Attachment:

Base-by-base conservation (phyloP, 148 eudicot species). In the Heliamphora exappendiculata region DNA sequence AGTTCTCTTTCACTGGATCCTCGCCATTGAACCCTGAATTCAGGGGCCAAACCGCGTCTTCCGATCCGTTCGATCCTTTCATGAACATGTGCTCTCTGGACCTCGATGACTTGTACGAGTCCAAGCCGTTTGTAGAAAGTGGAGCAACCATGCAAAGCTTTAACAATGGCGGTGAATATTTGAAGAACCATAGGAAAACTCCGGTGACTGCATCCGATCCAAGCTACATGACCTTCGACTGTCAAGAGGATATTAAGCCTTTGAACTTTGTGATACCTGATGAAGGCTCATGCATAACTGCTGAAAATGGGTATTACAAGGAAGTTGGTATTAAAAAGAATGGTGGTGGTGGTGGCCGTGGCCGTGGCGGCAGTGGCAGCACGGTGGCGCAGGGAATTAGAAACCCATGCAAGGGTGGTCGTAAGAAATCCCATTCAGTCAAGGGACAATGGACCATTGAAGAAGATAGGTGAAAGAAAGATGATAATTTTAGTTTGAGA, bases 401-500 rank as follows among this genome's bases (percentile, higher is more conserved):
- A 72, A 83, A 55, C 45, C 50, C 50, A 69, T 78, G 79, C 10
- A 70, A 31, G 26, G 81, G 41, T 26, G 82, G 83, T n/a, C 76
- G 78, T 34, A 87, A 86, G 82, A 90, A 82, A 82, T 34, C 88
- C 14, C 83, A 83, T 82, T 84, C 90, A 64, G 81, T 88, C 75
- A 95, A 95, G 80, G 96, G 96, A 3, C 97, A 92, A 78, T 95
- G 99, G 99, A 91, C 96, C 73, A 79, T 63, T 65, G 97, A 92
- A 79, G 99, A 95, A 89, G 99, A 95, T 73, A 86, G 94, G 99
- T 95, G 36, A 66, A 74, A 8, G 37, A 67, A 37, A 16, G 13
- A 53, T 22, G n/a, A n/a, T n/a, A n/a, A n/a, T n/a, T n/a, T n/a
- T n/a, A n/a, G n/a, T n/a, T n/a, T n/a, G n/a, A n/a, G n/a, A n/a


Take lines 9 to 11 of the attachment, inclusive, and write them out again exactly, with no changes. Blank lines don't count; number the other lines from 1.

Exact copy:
- T 95, G 36, A 66, A 74, A 8, G 37, A 67, A 37, A 16, G 13
- A 53, T 22, G n/a, A n/a, T n/a, A n/a, A n/a, T n/a, T n/a, T n/a
- T n/a, A n/a, G n/a, T n/a, T n/a, T n/a, G n/a, A n/a, G n/a, A n/a